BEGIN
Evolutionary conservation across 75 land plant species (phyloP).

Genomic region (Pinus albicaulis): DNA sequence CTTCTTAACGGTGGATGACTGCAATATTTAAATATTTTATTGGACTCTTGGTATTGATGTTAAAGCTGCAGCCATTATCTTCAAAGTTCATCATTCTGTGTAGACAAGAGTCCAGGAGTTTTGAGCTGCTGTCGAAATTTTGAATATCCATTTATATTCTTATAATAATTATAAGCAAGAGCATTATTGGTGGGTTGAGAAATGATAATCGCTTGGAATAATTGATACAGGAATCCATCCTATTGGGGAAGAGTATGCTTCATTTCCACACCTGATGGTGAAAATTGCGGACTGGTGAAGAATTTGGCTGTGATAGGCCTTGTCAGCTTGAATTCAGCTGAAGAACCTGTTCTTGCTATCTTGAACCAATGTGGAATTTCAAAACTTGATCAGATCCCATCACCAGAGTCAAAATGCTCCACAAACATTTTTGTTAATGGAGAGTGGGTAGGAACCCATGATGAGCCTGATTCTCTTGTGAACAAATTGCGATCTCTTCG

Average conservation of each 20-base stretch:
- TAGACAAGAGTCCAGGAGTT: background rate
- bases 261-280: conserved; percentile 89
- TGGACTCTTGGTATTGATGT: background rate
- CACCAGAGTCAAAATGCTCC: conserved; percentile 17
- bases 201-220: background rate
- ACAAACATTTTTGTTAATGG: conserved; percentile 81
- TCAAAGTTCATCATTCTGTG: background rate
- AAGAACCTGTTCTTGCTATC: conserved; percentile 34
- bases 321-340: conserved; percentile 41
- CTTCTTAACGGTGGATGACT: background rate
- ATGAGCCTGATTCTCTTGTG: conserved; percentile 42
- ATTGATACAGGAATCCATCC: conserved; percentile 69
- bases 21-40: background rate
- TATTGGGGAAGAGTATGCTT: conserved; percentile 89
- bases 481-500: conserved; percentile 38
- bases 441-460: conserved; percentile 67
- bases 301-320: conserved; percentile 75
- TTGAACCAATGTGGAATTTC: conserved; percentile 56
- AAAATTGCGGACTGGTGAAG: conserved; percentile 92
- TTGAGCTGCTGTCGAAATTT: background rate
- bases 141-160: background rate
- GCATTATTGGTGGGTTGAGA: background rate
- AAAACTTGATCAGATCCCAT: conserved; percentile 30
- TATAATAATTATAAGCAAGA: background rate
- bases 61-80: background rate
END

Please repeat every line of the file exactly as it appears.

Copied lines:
Evolutionary conservation across 75 land plant species (phyloP).

Genomic region (Pinus albicaulis): DNA sequence CTTCTTAACGGTGGATGACTGCAATATTTAAATATTTTATTGGACTCTTGGTATTGATGTTAAAGCTGCAGCCATTATCTTCAAAGTTCATCATTCTGTGTAGACAAGAGTCCAGGAGTTTTGAGCTGCTGTCGAAATTTTGAATATCCATTTATATTCTTATAATAATTATAAGCAAGAGCATTATTGGTGGGTTGAGAAATGATAATCGCTTGGAATAATTGATACAGGAATCCATCCTATTGGGGAAGAGTATGCTTCATTTCCACACCTGATGGTGAAAATTGCGGACTGGTGAAGAATTTGGCTGTGATAGGCCTTGTCAGCTTGAATTCAGCTGAAGAACCTGTTCTTGCTATCTTGAACCAATGTGGAATTTCAAAACTTGATCAGATCCCATCACCAGAGTCAAAATGCTCCACAAACATTTTTGTTAATGGAGAGTGGGTAGGAACCCATGATGAGCCTGATTCTCTTGTGAACAAATTGCGATCTCTTCG

Average conservation of each 20-base stretch:
- TAGACAAGAGTCCAGGAGTT: background rate
- bases 261-280: conserved; percentile 89
- TGGACTCTTGGTATTGATGT: background rate
- CACCAGAGTCAAAATGCTCC: conserved; percentile 17
- bases 201-220: background rate
- ACAAACATTTTTGTTAATGG: conserved; percentile 81
- TCAAAGTTCATCATTCTGTG: background rate
- AAGAACCTGTTCTTGCTATC: conserved; percentile 34
- bases 321-340: conserved; percentile 41
- CTTCTTAACGGTGGATGACT: background rate
- ATGAGCCTGATTCTCTTGTG: conserved; percentile 42
- ATTGATACAGGAATCCATCC: conserved; percentile 69
- bases 21-40: background rate
- TATTGGGGAAGAGTATGCTT: conserved; percentile 89
- bases 481-500: conserved; percentile 38
- bases 441-460: conserved; percentile 67
- bases 301-320: conserved; percentile 75
- TTGAACCAATGTGGAATTTC: conserved; percentile 56
- AAAATTGCGGACTGGTGAAG: conserved; percentile 92
- TTGAGCTGCTGTCGAAATTT: background rate
- bases 141-160: background rate
- GCATTATTGGTGGGTTGAGA: background rate
- AAAACTTGATCAGATCCCAT: conserved; percentile 30
- TATAATAATTATAAGCAAGA: background rate
- bases 61-80: background rate